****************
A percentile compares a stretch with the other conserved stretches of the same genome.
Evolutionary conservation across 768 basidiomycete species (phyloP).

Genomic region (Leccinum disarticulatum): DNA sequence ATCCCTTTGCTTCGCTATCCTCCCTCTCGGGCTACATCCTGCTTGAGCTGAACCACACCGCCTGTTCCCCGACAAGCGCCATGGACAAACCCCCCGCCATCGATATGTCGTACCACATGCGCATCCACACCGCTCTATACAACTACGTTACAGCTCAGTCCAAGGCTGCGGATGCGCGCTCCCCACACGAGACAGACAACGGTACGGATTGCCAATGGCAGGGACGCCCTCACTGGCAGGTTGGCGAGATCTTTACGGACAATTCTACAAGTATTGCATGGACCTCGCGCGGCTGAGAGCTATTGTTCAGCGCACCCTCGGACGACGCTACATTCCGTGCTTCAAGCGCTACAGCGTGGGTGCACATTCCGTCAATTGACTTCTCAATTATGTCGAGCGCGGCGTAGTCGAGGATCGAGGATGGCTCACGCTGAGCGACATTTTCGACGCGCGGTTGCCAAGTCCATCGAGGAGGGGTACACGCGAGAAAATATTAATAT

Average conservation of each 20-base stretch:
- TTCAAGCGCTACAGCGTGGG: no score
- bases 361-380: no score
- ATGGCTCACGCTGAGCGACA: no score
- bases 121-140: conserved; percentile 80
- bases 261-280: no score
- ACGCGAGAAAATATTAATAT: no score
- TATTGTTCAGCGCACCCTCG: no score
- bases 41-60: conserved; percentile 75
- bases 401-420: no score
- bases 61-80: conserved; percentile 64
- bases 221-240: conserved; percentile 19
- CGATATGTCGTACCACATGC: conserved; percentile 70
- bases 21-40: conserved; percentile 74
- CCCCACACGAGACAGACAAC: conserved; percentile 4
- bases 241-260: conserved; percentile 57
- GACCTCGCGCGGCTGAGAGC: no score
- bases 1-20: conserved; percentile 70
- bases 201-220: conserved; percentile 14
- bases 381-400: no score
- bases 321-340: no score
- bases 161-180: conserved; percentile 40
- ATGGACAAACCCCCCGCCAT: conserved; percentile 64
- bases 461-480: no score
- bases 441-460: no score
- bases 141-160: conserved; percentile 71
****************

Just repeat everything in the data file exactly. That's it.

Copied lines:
A percentile compares a stretch with the other conserved stretches of the same genome.
Evolutionary conservation across 768 basidiomycete species (phyloP).

Genomic region (Leccinum disarticulatum): DNA sequence ATCCCTTTGCTTCGCTATCCTCCCTCTCGGGCTACATCCTGCTTGAGCTGAACCACACCGCCTGTTCCCCGACAAGCGCCATGGACAAACCCCCCGCCATCGATATGTCGTACCACATGCGCATCCACACCGCTCTATACAACTACGTTACAGCTCAGTCCAAGGCTGCGGATGCGCGCTCCCCACACGAGACAGACAACGGTACGGATTGCCAATGGCAGGGACGCCCTCACTGGCAGGTTGGCGAGATCTTTACGGACAATTCTACAAGTATTGCATGGACCTCGCGCGGCTGAGAGCTATTGTTCAGCGCACCCTCGGACGACGCTACATTCCGTGCTTCAAGCGCTACAGCGTGGGTGCACATTCCGTCAATTGACTTCTCAATTATGTCGAGCGCGGCGTAGTCGAGGATCGAGGATGGCTCACGCTGAGCGACATTTTCGACGCGCGGTTGCCAAGTCCATCGAGGAGGGGTACACGCGAGAAAATATTAATAT

Average conservation of each 20-base stretch:
- TTCAAGCGCTACAGCGTGGG: no score
- bases 361-380: no score
- ATGGCTCACGCTGAGCGACA: no score
- bases 121-140: conserved; percentile 80
- bases 261-280: no score
- ACGCGAGAAAATATTAATAT: no score
- TATTGTTCAGCGCACCCTCG: no score
- bases 41-60: conserved; percentile 75
- bases 401-420: no score
- bases 61-80: conserved; percentile 64
- bases 221-240: conserved; percentile 19
- CGATATGTCGTACCACATGC: conserved; percentile 70
- bases 21-40: conserved; percentile 74
- CCCCACACGAGACAGACAAC: conserved; percentile 4
- bases 241-260: conserved; percentile 57
- GACCTCGCGCGGCTGAGAGC: no score
- bases 1-20: conserved; percentile 70
- bases 201-220: conserved; percentile 14
- bases 381-400: no score
- bases 321-340: no score
- bases 161-180: conserved; percentile 40
- ATGGACAAACCCCCCGCCAT: conserved; percentile 64
- bases 461-480: no score
- bases 441-460: no score
- bases 141-160: conserved; percentile 71